While I enjoyed Oppenheimer, Keith Harris’s full review here helps solve my askew feelings about it.
Nice to see Japan Airlines’ sustainable traveling push (by way of carbon reduction) by encouraging passengers bring only essentials and rent their wardrobe upon arrival, which is sourced by second-hand stores and excess retailer inventory.
Negotiating with AI companies for licensing IP to be fed into LLMs is a slippery slope, especially since fundamental components of those models were already informed by mass website data scraping. I’d be quite surprised to see this shake out in anyone’s favor other than for AI tech.
Fantastic sale on Micro.blog, an exceptional, independently-run content management system for short and long form blogging. It’s everything you need in a minimally rich product.
Tom Leighton’s (@tomleightonart) Geomorphology photo series is stunning.
If I’m reading this piece right, it appears fine dining has eroded quick serve’s and fast casual’s lead in off-premise eating since the pandemic derailed people’s preferences. And now… there’s a problem with filling restaurants’ capacities. Which… we all guessed was happening?
🔗 Concerning piece by Fionn Pooler on “coffeewashing” practices in the industry. A Short Introduction to Coffeewashing - by Fionn Pooler
More on the “why” of the Lincoln Project, explained by Vox. This point is apt:
Liberals who oppose the Lincoln Project object to its core conceit: Trump, and Trumpism, are a cancer on the Republican Party, and by removing him and his ideas, things can perhaps go back to normal. In the conservative group’s mindset, Republican presidential candidates like John McCain and presidents like George W. Bush exemplified the best of American conservatism, while Trump is an aberration: a former reality show host with divorces, affairs, and affronts to “traditional morality” aplenty.
But as historian Eric Foner argued in 2016, Trump can be seen as “the logical conclusion of a lot of things the Republican Party has been doing” for decades, with predecessors like Richard Nixon’s “law and order” presidential campaign, rife with racist implications, and populist appeal as a businessman railing against Washington corruption. To many liberals, Trump isn’t an aberration; he’s the culmination of a decades-long political project.
➔ Agreed with Dave Winer on this bit:
Project Lincoln so far has been great entertainment. Good for base-rallying. They can't really get into inspiring visions, given that they are Republicans and won't be in power if the ads work.
While Project Lincoln has been savvy and entertaining, it’s unknown what their longer-term vision is for the country aside from defending “democracy”. Are they moderate Republicans? Their line has been that “those who sign onto Trumpism are a clear and present danger to the Constitution and our Republic”. But if they’re only hoping to dethrone him with a Democrat and influence more experts in a new administration, let’s hope it’s in the spirit of returning America to its values (including whatever is even left of the Republican Party), and not stymieing progressive movements forward.
Linked List (First Post!)
➔ Read the New York Times Magazine interview with Charlie Kaufman, who published his first book last week (Antkind). If I were to distill the interview into one key piece, it’s this about his approach to writing:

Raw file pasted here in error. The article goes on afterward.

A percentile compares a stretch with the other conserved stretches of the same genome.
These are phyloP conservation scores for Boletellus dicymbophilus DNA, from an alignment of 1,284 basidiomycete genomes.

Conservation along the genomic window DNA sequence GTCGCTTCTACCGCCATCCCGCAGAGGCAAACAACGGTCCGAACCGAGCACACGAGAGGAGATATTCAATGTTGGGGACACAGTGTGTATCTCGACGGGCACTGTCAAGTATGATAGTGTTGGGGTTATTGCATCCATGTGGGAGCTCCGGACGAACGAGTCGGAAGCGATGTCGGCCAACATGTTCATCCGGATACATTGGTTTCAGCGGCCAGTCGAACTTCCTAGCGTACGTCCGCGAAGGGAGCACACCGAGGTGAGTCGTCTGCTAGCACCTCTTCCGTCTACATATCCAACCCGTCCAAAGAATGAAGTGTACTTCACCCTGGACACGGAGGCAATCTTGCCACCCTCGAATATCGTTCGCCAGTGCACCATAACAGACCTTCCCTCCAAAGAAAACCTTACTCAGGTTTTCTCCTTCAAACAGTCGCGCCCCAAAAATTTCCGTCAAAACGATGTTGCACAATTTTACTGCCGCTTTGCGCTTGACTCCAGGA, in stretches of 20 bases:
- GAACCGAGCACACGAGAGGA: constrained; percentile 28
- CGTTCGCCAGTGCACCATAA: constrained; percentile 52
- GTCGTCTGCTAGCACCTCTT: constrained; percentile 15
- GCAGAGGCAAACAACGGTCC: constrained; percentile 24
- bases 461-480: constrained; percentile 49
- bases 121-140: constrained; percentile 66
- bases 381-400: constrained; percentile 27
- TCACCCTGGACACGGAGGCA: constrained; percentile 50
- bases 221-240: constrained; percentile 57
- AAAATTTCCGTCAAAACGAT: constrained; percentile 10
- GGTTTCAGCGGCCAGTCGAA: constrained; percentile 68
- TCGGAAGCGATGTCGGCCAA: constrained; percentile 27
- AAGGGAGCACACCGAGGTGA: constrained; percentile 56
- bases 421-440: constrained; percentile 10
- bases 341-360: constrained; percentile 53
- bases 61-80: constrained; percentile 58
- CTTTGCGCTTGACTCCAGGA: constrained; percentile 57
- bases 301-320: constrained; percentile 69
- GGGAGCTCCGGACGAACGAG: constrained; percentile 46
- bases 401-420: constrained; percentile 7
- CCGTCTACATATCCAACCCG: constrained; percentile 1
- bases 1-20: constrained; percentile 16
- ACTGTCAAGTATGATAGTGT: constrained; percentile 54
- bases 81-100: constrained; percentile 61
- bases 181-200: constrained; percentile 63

This was one simplified understanding of who Charlie Kaufman was: He was someone who valued truth. When he detected the absence of it, it pained him. He would prefer, for example, if film critics prefaced their negative reviews by disclosing that they’d just had a fight with their spouse, or: ‘I don’t like this guy because I don’t like the way he looks.’ Because those things are true, he said. Our thoughts and feelings are true. They are facets of the world at whichever moment we attempt to describe it.
“You’d be called self-indulgent, which I am all the time,” Kaufman said. “But if it’s done in a way that’s expansive, to me it’s very interesting. Because that is what’s going on. Because it’s true.”
➔ Honest piece from RO Kwon on women choosing to be childfree (note the specific nomenclature there).
Throughout history, people without children – women, especially – have often been persecuted, mistreated, pitied, and killed for their perceived lack. In ancient Rome, a woman who hadn’t borne children could legally be divorced, and her infertility was grounds for letting a priest hit her with a piece of goat skin. (The blows were thought to help women bear children.) In Tang Dynasty China, not having a child was once again grounds for divorce. In the Middle Ages, infertility was believed to be caused by witches or Satan; worse yet, an infertile woman could be accused of being, herself, a witch. In Puritan America, it wasn’t just having no children that was suspect. Giving birth to too many children could be perilous, too, and grounds, yet again, for being condemned for a witch.
Also in the US, enslaved women were expected to have babies, and were routinely raped, their potential future children considered a slaveholder’s property. Some of the only times women without offspring have garnered respect might be when they have formally devoted their lives to a god, and to celibacy: nuns, vestal virgins.
Which brings us to a word I haven’t yet used, but which often is levied against childfree women like me: selfish. Despite everything, it’s still common to view parenting as a moral imperative, to such an extent that voluntarily childfree people can be viewed with such outsize emotions as anger and disgust. Pope Francis, a lifelong celibate, has said: “The choice not to have children is selfish. Life rejuvenates and acquires energy when it multiplies: it is enriched, not impoverished.” Such judgments might be even more available now, at a time when so much, especially including parenting, has become more difficult for so many people.